Wild Burros of Death Valley Rescued from Contract Hunters

 

Peaceful Valley Donkey Rescue to Lead “Save Death Valley’s Wild Burros” Project

 

 

Wild burros.

Living icons of the Old Southwest.

Those wild descendants of the tough little pack animals of Spanish explorers of the 1500’s, old time gold prospectors and early national park builders still roam those bleak wildlands.  They’re found now in parts of Mexico, Texas, Arizona, California, Nevada, Utah and north into Oregon.

There’s even a statue of Brighty the Burro in the Grand Canyon Lodge, the little donkey who carried Teddy Roosevelt’s packs on his historic Colorado River trip. [1]

For years those little animals (the word is from burrīcus, “small horse”) freely roamed the wilder areas of the American Southwest, even in Death Valley.

But the passage of the US “Wild Free-Roaming Horses and Burros Act” in 1971 changed things. Since then, the official NPS policy has been one of “direct reduction,” and, as one writer has revealed, “thousands of burros have either been shot by contract hunters or harried to their doom.” [2]

In 2002, the feds updated the “Wild and free-roaming horses and burros” plan, becoming the “General Management Plan of Death Valley National Park and Mojave National Preserve.” It directed the NPS to adopt a “no burro or wild horse” strategy — the “destruction of any remaining burros…”

But there is a group of dedicated animal rescuers doing something about it: the amazing Peaceful Valley Donkey Rescue. [3]

Beginning its drive in late 2017, the Peaceful Valley Donkey Rescue (PVDR) is “working in conjunction with the NPS to safely relocate the estimated 2,500 wild burros from the Death Valley National Park and the Mojave National Preserve over the next five years.”

PVDR will be using “only humane methods for capturing the wild burros before transporting them to training facilities where they will be made ready for adoption throughout the US. In order to accommodate the influx of wild burros into the PVDR system, a new training facility is currently being built in northwest Arizona.”

Like its previous rescues, where wild burros were given a new home in Texas, “this new project will be funded entirely by private donations, foundation grants and corporate sponsorships. No tax payer money will be used by Peaceful Valley.”

PVDR has two great Donkey Adoption Programs:

The Pet or Companion Animal Adoption Program — In order for a donkey to be considered “adoptable” it must meet certain criteria: it must be trainable and people-friendly, easily accept a halter and calmly stand for trimming. Only geldings and jennets (females) are available for adoption. Adopted donkeys cannot be bred. Adequate shelter and fencing must be provided. Donkeys must be kept on adopter’s property (no boarding facilities).

The Guardian Donkey Adoption Program — “Designed to place untamed jennets with farmers and ranchers. Upon adoption, these jennets will be trained to act as guardians for sheep, goats, or cattle. Guardian donkey should be placed with the flock or herd and treated as a member of the flock or herd. Guardian donkeys are trained to work alone, adding other equine or guardian animals will disrupt the desired behavior. Guardian donkeys cannot be used for pet donkeys.”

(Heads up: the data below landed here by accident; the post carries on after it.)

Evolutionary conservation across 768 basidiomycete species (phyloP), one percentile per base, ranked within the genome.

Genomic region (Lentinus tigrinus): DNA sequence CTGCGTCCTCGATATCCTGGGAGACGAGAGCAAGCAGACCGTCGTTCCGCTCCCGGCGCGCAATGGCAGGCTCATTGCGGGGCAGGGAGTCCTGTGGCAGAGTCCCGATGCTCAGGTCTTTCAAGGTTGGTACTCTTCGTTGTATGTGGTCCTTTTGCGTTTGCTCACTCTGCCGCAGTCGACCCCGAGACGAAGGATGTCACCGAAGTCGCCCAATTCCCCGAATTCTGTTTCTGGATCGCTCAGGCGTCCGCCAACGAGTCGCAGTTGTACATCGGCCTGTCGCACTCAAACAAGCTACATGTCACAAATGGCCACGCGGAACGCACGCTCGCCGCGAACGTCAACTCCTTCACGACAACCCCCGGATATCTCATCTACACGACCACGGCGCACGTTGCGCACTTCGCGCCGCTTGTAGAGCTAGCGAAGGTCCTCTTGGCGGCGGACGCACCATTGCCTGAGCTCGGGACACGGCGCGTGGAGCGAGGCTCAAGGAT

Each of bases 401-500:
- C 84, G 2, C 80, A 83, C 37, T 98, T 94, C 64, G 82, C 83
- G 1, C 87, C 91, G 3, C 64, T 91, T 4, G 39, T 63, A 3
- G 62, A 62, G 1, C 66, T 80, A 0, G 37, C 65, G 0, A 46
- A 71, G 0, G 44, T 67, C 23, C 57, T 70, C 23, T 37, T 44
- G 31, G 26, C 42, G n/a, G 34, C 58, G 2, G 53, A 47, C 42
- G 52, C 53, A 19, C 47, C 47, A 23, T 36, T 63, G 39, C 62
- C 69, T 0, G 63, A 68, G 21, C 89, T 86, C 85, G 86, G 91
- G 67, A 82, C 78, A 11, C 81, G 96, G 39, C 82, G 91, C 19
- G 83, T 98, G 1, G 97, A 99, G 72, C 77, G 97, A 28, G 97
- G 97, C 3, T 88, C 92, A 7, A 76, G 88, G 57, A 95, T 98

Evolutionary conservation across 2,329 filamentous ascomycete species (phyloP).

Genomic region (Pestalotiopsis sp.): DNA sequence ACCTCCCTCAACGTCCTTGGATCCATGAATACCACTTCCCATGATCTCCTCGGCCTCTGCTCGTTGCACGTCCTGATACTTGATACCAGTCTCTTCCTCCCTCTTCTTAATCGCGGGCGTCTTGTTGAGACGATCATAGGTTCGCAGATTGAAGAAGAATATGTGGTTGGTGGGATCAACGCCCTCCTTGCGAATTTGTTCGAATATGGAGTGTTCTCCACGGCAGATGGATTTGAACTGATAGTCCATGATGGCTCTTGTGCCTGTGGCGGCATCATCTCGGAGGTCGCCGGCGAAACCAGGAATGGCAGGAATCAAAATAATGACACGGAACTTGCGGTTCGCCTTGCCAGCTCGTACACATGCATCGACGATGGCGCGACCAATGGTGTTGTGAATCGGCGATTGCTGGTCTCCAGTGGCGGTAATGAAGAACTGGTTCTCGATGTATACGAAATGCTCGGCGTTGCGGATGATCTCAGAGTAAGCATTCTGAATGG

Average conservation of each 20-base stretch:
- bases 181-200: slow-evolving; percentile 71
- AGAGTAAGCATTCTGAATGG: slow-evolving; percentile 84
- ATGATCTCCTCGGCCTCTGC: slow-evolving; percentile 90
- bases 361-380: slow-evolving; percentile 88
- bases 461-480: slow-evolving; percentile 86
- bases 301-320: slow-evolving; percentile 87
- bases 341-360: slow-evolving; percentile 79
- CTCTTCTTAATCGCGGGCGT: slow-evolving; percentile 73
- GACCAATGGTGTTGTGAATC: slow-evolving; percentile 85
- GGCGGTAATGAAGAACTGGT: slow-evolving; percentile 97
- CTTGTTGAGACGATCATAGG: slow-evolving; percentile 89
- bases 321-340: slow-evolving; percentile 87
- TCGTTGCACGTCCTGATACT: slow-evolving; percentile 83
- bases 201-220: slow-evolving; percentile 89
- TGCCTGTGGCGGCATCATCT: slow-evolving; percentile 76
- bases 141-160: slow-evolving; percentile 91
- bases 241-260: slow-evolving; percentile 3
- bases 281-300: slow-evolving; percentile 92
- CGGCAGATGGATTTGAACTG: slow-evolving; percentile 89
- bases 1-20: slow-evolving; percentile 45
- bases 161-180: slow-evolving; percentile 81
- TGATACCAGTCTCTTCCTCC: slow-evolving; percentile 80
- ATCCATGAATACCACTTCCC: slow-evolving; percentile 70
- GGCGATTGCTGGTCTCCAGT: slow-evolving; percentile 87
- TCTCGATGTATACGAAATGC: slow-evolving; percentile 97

Great programs, great group!

– Brian Alan Burhoe

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[1] SEE “Teddy Bears, Grizzly Bears & Teddy Roosevelt’s National Wildlife Refuge System” at www.civilizedbears.com/teddy-bears-grizzly-bears-national-wildlife-refuge-system/.

[2] For an essential, though chilling, look at the history of the federal Free-Roaming Wild Horse and Burro Act, see Deanne Stillman’s Huffington Post article The Last Burros of the Mojave Desert: A Christmas Story that Needs A Happy Ending.

[3] About PVDR: Peaceful Valley has rescued over 9,000 donkeys in its 17-year career. They currently have over 3,200 donkeys under their direct care in over 30 locations. Peaceful Valley, with its nationwide network of Ranch Facilities, Sanctuaries and Satellite Adoption Centers, is the country’s leader in rescue, sanctuary, adoption and education. Founded by Mark and Amy Meyers in 2000, PVDR has become the largest rescue of its kind, operating all across the United States and Caribbean.

To Learn More About Donkey Rescue and Adoption, Or To Donate Now, Go To the Peaceful Valley Donkey Rescue site.

Or Contact
Mark Meyers
Executive Director
Email 185893@email4pr.com
www.pvdr.org

Wild Burros of Death Valley Rescued from Contract Hunters

Source: Civilized Bears, Peaceful Valley Donkey Rescue & PRNewswire

Keywords: animal rescuers, burros, contract hunters, death valleys wild burros, donkeys, donkey adoption, donkeys for sale, free roaming horses, guardian animals, guardian donkeys, Peaceful Valley Donkey Rescue, PVDR, Teddy Roosevelt, wild burros, wild donkeys, wild horses, wilderness

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About Brian Alan Burhoe

A Graduate of the Holland College Culinary Course, Brian Alan Burhoe has cooked in Atlantic Coast restaurants and institutional kitchens for over 30 years. He is a member of the Canadian Culinary Federation. Brian's articles reflect his interests in food service, Canadian history, imaginative literature, wildlife writing, animal rights, wilderness preservation and our best friends -- our dogs. See his CIVILIZED BEARS!
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